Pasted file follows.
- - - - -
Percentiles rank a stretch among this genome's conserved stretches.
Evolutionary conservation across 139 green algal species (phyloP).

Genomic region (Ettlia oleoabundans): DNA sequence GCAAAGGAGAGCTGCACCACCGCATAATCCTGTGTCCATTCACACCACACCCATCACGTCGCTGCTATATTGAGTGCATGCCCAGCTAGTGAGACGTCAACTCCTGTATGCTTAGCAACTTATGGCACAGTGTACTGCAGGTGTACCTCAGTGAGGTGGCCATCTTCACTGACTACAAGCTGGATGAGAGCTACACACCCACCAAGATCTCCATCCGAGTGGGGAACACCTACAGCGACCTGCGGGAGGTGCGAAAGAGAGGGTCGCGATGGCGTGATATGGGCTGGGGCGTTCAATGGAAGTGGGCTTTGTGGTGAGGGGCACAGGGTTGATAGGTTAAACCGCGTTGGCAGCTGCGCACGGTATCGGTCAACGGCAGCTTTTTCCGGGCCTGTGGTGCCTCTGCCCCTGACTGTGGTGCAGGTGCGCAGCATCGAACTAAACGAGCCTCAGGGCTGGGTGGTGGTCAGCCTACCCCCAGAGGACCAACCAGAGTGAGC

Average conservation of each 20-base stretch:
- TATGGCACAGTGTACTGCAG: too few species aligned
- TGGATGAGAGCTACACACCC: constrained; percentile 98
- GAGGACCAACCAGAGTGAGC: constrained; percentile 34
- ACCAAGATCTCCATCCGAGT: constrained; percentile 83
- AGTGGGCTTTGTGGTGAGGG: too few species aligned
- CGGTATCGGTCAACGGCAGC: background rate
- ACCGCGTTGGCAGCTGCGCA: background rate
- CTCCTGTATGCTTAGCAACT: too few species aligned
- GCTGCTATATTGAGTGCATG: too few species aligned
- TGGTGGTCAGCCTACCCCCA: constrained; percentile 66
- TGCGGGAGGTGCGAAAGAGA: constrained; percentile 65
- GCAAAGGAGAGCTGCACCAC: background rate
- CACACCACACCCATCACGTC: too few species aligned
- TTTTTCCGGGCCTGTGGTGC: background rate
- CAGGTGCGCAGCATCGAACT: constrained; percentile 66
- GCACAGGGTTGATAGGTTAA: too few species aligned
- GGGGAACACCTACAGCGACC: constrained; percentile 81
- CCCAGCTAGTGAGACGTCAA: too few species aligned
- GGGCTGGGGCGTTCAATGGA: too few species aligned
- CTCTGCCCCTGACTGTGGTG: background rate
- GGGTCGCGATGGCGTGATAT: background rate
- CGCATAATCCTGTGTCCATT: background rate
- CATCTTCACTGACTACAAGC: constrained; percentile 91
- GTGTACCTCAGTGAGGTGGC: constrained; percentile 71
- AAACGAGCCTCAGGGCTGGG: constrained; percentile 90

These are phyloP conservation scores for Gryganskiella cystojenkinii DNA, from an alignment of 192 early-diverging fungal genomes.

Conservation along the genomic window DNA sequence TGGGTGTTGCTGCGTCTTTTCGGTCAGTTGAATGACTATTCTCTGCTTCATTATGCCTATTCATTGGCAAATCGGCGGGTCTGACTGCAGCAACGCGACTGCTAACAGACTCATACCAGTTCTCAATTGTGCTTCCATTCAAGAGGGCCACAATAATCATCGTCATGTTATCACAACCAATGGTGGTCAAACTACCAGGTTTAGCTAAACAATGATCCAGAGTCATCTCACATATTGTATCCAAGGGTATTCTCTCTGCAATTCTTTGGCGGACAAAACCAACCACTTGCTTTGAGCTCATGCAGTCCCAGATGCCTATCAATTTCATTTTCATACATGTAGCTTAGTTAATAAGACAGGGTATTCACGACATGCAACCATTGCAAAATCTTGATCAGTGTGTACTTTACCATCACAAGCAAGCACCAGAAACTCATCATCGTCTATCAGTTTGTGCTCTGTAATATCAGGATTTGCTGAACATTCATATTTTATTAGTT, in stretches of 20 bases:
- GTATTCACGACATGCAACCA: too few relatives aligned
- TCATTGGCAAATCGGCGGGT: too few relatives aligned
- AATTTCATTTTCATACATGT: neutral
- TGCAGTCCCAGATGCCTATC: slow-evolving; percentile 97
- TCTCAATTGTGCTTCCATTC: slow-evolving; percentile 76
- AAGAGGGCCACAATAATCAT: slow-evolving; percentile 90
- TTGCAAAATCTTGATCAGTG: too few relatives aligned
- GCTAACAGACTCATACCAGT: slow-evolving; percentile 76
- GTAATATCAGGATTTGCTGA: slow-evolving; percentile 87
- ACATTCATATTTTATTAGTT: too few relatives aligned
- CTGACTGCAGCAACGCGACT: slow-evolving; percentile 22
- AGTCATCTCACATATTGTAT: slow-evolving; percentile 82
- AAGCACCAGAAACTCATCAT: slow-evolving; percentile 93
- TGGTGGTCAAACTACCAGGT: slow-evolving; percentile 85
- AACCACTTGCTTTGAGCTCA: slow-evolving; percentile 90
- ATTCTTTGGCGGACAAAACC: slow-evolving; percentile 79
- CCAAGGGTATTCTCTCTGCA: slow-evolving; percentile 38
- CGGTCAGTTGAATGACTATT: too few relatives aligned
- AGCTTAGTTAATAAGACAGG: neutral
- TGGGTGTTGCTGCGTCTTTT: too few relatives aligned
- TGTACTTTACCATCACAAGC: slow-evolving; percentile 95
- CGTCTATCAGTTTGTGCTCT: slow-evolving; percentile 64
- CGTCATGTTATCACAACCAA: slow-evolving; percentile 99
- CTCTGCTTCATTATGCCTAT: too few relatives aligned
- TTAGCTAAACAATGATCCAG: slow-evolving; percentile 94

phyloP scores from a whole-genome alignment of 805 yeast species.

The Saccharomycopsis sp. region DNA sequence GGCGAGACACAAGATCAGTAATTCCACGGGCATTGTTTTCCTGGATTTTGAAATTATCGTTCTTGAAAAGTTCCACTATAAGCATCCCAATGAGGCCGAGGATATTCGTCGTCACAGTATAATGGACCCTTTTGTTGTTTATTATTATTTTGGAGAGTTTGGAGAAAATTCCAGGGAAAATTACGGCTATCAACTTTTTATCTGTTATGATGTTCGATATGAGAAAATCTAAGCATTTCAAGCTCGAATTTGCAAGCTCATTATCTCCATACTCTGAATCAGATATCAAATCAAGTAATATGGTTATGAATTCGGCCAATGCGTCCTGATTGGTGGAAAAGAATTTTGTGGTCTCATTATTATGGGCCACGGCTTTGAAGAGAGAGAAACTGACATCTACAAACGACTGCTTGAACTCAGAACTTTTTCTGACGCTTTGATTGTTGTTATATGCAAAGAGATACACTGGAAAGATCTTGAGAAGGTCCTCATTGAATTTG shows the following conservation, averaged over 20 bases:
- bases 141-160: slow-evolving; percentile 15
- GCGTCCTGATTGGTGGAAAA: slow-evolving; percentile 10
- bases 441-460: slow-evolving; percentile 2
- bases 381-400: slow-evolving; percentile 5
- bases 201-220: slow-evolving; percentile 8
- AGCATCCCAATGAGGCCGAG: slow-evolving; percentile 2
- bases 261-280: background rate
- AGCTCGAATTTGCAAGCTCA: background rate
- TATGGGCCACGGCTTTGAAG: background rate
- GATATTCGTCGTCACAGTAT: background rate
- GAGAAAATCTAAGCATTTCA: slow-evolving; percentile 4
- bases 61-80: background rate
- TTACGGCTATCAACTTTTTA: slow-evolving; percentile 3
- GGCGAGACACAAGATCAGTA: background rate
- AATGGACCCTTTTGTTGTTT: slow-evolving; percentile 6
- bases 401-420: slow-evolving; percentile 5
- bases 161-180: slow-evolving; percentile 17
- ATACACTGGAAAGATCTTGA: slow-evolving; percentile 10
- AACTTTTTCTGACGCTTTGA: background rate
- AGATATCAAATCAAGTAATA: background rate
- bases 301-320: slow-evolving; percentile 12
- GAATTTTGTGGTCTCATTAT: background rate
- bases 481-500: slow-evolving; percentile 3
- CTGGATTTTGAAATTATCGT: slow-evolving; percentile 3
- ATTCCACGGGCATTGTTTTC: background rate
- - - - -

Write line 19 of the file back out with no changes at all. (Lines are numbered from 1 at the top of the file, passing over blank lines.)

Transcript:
- CAGGTGCGCAGCATCGAACT: constrained; percentile 66